Food & Drinks

Go Ahead, Have Some Midori

For the past several years, the melon liqueur known as Midori has been inching its way back from its role as a maligned mixer of the 1980s to a respectable spot on the backbar. Helped along by a revised formula in 2012 that leans on two Japanese melon varieties—yubari and muskmelon—the unironic return of the highlighter-hued liqueur shows no signs of slowing.

Beverage consultant John deBary’s Three-Ingredient Midori Sour lets the new recipe shine in all its glory; as the name suggests, his pared-down rendition calls simply on Midori, a hefty dose of lime juice and egg white for texture. Likewise, simplicity is key in the Midori Cream Soda from Coco Seo of Bar Moga in New York. A mixture of Midori, Japanese whisky, soda water and vanilla ice cream, the drink nods to the ice cream floats of her childhood.

But the fruit-forward, aromatic liqueur finds itself in more complex iterations, too. Bobby Heugel of Anvil Bar and Refuge in Houston, who has “an undying love for Midori,” wanted to create a stirred drink with the liqueur. “I knew the cocktail would be too sweet without a formidable bittering companion,” he says. In his Greenhorn, which he dubs a “fun dropout Negroni of sorts,” the solution came with the addition of Suze alongside blanco tequila, and, echoing the verdant Midori, a neon green maraschino cherry. Chall Gray of Little Jumbo in Asheville, North Carolina, likewise offsets the distinct melon flavor by adding herbal elements in the form of gin and génépy in the Electric Circus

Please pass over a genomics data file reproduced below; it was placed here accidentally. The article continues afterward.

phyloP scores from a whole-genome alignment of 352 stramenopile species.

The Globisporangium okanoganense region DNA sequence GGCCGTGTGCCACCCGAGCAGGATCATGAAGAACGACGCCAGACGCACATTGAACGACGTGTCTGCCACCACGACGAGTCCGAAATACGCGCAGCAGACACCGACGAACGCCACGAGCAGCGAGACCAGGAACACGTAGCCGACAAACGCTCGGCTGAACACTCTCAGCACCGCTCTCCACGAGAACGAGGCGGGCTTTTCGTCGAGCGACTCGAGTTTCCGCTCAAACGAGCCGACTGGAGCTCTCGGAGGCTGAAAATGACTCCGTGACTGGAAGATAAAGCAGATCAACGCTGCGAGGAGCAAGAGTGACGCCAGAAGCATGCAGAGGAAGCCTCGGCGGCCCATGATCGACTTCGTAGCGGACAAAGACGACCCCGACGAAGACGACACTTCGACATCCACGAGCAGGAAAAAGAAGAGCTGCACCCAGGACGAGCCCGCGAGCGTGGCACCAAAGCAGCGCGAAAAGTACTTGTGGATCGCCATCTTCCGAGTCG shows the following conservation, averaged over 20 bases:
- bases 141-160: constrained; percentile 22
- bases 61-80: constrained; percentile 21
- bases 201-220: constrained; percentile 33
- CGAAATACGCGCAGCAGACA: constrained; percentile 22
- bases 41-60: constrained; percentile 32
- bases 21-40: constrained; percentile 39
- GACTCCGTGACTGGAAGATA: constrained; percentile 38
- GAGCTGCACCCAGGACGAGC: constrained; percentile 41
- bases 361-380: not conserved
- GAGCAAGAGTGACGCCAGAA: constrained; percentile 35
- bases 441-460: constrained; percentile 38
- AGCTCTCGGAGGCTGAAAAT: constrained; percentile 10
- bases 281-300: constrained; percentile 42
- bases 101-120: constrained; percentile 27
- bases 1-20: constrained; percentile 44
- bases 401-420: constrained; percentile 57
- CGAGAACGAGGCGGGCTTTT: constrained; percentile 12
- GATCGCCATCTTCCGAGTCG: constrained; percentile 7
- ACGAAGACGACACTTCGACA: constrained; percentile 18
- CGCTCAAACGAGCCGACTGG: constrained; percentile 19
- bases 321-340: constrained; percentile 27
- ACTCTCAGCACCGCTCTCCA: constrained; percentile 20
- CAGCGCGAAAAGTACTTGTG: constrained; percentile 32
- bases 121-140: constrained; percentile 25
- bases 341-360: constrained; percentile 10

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Meanwhile, at Katana Kitten, Masa Urushido’s Melon-Lime Soda brings a layered approach to the traditional highball, tripling down on the citrus with sudachi—a hybrid of yuzu and mandarin—Persian limes and lime-flavored vodka. The Redemption #3 from Philadelphia’s Spice Finch takes this layering approach to another level. Green Chartreuse color-blocks with Midori’s signature shade, while Suntory Toki whisky, wasabi tincture and a matcha garnish transform the drink into an unmistakable homage to Midori’s homeland.

The new takes on Midori drinks are a celebration of today’s ’90s-inspired, high-low drinking culture, but there’s no better way to honor that nostalgia than to opt for a classic. To enjoy the melon liqueur in its most common form is to down a highlighter-hued Tokyo Iced Tea, cherry garnish and all. As Guy Fieri once noted, “That’ll be a party favorite!”

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